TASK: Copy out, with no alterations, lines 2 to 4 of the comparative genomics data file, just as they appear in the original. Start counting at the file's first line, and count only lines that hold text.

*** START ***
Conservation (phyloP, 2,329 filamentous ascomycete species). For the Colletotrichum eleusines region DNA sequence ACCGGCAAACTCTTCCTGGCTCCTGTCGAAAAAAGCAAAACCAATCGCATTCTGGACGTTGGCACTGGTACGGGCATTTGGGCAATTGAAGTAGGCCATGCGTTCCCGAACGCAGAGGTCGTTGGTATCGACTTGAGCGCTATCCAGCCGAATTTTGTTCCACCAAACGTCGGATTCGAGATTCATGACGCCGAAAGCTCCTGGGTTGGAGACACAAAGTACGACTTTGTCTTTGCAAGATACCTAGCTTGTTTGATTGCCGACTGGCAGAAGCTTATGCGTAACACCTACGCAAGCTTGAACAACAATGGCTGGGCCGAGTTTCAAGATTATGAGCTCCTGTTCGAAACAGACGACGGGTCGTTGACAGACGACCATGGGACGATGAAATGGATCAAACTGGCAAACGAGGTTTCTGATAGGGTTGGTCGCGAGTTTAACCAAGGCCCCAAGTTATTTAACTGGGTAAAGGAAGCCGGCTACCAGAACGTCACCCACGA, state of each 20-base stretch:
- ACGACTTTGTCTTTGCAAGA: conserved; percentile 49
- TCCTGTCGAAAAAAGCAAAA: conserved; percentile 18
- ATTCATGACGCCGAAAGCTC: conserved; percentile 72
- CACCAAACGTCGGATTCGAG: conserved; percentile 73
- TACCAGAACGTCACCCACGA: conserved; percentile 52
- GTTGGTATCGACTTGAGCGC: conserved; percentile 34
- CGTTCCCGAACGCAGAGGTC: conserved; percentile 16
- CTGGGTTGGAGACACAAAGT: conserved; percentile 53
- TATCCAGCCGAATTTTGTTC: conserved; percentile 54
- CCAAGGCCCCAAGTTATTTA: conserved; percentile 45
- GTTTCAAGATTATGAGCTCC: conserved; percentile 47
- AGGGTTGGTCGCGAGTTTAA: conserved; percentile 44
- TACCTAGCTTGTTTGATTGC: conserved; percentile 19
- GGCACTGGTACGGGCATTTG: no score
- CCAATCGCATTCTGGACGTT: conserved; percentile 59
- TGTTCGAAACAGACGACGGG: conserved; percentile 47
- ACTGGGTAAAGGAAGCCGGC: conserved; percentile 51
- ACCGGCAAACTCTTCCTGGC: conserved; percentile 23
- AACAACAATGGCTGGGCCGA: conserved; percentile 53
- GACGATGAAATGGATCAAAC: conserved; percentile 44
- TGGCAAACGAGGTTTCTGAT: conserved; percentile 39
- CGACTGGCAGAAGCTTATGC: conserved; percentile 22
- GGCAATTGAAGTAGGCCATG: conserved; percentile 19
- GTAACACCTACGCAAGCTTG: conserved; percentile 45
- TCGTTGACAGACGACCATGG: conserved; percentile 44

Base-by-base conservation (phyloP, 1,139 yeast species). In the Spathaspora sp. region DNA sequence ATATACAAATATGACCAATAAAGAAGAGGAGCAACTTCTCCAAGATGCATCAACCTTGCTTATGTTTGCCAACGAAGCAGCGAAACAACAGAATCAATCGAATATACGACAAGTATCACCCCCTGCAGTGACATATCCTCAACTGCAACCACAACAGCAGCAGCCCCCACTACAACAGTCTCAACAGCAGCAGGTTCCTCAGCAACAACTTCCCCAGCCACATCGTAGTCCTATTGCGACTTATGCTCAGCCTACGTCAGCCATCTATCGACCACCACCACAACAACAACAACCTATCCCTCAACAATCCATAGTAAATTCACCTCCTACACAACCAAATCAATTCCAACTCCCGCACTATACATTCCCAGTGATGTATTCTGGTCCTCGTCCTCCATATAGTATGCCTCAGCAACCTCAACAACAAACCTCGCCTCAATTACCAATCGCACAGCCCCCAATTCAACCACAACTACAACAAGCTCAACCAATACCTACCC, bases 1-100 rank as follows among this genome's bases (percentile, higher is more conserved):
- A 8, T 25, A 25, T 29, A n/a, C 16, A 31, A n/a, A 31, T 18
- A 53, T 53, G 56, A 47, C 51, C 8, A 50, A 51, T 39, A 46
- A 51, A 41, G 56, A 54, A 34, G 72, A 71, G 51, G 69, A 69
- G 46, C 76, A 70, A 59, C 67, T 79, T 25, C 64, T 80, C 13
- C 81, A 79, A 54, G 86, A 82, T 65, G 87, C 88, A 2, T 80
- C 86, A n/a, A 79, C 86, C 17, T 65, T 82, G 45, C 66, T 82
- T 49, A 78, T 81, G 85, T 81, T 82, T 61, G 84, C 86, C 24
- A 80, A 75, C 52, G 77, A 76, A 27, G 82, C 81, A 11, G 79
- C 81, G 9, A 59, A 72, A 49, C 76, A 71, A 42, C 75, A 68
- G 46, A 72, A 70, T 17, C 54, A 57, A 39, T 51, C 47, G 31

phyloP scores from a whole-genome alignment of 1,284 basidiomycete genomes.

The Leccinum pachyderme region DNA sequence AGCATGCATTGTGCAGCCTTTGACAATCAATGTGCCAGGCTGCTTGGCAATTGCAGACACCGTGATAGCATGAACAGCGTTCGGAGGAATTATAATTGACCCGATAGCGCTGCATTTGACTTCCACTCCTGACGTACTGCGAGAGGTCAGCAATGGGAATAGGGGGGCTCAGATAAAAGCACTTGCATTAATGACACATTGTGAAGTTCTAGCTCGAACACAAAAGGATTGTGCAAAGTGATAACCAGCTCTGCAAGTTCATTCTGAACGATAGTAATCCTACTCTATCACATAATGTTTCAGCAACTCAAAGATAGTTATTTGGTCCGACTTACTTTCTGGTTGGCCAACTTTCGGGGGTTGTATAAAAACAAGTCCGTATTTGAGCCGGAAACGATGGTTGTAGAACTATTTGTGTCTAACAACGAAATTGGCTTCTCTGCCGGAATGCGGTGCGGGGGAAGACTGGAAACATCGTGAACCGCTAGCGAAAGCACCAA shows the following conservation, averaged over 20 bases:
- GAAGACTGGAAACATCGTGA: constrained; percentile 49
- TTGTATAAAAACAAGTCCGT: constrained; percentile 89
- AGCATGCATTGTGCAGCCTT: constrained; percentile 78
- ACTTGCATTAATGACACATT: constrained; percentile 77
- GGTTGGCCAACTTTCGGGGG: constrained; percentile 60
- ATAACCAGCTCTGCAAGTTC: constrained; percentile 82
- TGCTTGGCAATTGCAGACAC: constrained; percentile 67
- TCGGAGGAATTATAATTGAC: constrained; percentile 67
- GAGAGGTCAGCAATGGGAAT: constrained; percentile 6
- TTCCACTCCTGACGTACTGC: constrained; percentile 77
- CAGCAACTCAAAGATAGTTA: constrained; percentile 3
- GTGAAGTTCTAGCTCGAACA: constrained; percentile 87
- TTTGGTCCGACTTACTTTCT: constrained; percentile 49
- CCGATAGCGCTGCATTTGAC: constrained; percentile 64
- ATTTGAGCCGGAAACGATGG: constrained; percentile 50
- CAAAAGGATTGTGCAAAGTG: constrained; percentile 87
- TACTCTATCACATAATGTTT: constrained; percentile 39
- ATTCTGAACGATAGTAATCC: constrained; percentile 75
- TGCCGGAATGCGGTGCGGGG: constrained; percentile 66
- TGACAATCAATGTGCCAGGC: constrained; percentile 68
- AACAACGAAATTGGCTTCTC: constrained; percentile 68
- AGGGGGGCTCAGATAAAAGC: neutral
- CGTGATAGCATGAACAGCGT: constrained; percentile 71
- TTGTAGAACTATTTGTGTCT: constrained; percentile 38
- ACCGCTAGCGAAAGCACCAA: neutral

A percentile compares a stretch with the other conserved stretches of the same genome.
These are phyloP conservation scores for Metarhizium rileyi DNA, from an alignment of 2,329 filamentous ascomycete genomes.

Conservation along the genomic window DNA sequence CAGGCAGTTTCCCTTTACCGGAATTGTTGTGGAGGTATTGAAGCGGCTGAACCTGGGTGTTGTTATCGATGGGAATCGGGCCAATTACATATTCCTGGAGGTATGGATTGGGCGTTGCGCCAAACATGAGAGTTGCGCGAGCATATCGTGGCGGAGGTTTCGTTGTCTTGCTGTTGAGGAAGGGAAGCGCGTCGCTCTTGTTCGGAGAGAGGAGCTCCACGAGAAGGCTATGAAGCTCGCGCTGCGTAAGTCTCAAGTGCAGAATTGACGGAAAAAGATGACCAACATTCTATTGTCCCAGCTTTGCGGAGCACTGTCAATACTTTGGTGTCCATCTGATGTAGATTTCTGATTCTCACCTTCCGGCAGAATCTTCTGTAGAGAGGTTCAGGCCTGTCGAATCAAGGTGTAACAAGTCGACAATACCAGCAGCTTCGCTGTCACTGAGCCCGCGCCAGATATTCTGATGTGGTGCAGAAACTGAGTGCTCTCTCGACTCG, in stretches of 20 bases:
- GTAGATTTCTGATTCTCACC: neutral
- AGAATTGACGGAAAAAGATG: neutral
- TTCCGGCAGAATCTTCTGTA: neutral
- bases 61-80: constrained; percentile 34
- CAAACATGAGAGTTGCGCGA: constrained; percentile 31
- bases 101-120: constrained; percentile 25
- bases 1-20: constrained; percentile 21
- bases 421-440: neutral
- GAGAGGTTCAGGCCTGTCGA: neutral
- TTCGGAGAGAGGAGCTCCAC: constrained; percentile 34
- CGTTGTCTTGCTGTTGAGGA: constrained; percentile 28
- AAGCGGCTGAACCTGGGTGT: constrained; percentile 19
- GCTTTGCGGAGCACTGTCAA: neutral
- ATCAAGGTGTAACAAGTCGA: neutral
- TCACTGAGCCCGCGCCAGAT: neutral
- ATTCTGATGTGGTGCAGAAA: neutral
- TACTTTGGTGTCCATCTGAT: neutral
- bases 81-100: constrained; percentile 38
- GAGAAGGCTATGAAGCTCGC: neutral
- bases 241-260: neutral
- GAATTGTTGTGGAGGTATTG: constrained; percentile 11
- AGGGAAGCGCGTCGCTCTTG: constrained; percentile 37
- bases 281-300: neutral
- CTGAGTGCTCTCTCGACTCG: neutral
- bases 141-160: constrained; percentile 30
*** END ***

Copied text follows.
- ACGACTTTGTCTTTGCAAGA: conserved; percentile 49
- TCCTGTCGAAAAAAGCAAAA: conserved; percentile 18
- ATTCATGACGCCGAAAGCTC: conserved; percentile 72